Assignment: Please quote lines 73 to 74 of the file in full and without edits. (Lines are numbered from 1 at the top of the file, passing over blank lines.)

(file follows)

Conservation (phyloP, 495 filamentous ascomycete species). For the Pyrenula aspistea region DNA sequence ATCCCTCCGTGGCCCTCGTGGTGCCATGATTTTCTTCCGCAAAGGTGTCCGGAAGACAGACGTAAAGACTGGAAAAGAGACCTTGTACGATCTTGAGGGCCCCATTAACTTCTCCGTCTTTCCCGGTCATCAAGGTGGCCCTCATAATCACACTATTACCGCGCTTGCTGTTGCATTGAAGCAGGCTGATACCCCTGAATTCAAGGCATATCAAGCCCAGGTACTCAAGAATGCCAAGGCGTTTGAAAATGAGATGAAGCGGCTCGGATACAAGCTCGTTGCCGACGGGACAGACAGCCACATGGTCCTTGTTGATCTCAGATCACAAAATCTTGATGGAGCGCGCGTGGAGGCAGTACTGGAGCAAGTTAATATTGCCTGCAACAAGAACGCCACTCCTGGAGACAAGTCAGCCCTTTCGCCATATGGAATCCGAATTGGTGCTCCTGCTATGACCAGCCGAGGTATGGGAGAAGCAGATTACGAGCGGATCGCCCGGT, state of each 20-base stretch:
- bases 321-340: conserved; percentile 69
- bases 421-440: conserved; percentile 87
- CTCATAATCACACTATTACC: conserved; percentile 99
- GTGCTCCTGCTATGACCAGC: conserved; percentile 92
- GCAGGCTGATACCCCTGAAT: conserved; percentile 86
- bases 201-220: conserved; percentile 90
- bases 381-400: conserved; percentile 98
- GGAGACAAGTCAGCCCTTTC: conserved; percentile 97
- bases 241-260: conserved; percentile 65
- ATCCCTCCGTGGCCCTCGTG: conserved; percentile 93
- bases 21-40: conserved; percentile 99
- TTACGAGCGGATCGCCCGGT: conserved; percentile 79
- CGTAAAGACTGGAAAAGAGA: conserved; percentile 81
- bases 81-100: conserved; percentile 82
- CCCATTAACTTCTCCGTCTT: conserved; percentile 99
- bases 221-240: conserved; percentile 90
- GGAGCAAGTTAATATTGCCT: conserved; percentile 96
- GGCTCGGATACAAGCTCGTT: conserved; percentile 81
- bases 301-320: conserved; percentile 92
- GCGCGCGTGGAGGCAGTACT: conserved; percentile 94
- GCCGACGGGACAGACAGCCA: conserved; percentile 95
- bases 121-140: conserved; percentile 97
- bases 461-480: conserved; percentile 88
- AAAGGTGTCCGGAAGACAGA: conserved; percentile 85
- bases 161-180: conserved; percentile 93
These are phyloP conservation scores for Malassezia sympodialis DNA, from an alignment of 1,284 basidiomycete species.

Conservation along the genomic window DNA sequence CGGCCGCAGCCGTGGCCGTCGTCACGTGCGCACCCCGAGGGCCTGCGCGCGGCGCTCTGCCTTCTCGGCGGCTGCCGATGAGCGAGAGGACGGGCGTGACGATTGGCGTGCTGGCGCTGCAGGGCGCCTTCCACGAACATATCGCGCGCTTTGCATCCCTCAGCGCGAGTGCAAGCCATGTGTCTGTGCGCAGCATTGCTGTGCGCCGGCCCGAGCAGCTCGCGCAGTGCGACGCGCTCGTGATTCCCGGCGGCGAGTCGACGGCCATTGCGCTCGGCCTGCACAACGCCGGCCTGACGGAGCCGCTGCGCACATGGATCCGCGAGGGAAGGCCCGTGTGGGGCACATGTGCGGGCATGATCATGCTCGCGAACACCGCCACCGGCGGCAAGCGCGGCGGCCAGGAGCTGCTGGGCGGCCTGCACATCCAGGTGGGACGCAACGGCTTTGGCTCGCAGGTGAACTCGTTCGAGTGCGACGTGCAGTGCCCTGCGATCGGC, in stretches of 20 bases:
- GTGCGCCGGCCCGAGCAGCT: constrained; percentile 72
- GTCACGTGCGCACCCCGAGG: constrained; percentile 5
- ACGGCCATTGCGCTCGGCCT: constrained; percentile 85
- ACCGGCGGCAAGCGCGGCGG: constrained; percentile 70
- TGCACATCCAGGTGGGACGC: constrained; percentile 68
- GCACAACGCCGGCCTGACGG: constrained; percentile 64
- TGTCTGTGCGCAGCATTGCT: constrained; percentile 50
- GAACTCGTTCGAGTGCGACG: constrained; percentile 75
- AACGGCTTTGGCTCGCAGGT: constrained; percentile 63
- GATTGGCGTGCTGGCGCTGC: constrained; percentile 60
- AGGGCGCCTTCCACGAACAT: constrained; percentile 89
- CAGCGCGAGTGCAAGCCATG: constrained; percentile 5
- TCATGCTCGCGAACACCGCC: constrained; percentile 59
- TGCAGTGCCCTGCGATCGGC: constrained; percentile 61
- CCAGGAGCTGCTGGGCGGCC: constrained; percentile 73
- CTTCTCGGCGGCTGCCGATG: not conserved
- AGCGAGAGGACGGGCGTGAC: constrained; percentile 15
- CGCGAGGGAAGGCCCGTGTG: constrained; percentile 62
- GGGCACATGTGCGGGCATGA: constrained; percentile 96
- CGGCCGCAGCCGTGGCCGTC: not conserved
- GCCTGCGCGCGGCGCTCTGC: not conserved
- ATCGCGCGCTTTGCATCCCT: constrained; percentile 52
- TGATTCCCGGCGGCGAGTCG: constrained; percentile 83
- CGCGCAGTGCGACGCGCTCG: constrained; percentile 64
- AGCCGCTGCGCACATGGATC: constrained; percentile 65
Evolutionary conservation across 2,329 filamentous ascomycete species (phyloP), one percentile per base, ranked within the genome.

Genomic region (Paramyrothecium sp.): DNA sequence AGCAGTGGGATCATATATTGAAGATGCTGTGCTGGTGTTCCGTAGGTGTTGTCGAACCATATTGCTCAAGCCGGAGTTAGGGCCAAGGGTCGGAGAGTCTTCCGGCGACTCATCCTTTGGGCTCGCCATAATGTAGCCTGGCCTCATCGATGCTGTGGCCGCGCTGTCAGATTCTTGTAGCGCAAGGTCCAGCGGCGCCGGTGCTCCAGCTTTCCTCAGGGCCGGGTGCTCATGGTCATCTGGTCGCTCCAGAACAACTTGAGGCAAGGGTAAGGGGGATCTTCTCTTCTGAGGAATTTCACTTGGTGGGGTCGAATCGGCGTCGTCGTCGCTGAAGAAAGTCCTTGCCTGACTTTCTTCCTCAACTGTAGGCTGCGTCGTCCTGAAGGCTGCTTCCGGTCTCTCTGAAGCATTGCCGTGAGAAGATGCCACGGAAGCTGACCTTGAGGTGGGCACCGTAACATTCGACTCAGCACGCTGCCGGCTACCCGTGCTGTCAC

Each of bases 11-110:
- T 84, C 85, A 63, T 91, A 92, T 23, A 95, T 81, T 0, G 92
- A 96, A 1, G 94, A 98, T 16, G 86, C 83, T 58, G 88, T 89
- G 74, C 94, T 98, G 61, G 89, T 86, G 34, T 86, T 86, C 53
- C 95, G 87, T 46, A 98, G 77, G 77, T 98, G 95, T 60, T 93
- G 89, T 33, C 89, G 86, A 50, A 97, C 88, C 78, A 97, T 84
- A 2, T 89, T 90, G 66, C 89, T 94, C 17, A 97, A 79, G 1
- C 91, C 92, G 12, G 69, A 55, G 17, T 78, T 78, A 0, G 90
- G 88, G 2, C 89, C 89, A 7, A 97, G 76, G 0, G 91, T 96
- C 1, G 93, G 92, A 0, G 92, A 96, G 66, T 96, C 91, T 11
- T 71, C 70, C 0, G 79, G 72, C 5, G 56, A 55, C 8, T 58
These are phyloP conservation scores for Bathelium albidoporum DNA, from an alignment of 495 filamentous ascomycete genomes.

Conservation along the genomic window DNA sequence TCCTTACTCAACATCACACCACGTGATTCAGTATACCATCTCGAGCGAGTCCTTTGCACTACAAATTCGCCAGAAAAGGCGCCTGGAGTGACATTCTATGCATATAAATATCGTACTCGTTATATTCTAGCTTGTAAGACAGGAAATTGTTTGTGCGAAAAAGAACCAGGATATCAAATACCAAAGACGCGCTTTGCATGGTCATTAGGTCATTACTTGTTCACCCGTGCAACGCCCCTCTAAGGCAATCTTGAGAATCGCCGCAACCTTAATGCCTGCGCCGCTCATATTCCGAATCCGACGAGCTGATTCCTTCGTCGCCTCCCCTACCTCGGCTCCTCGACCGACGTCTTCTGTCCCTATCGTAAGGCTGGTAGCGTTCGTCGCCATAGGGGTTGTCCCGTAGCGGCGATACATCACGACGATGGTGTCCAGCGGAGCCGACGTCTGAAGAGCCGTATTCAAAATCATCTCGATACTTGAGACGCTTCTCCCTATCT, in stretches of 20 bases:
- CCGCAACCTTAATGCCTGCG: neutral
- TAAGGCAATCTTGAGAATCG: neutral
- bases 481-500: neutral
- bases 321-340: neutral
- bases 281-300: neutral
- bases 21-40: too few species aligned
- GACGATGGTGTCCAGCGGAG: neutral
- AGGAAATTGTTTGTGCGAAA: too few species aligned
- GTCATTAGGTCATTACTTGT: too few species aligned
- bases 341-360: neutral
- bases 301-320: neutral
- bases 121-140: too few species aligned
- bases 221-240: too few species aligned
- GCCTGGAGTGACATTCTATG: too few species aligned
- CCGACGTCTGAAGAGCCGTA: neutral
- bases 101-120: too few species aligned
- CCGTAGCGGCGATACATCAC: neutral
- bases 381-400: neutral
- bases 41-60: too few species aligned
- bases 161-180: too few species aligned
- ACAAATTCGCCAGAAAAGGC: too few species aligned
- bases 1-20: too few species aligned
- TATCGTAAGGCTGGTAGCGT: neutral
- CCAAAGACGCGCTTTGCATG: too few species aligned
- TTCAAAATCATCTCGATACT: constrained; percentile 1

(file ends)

- bases 281-300: neutral
- bases 21-40: too few species aligned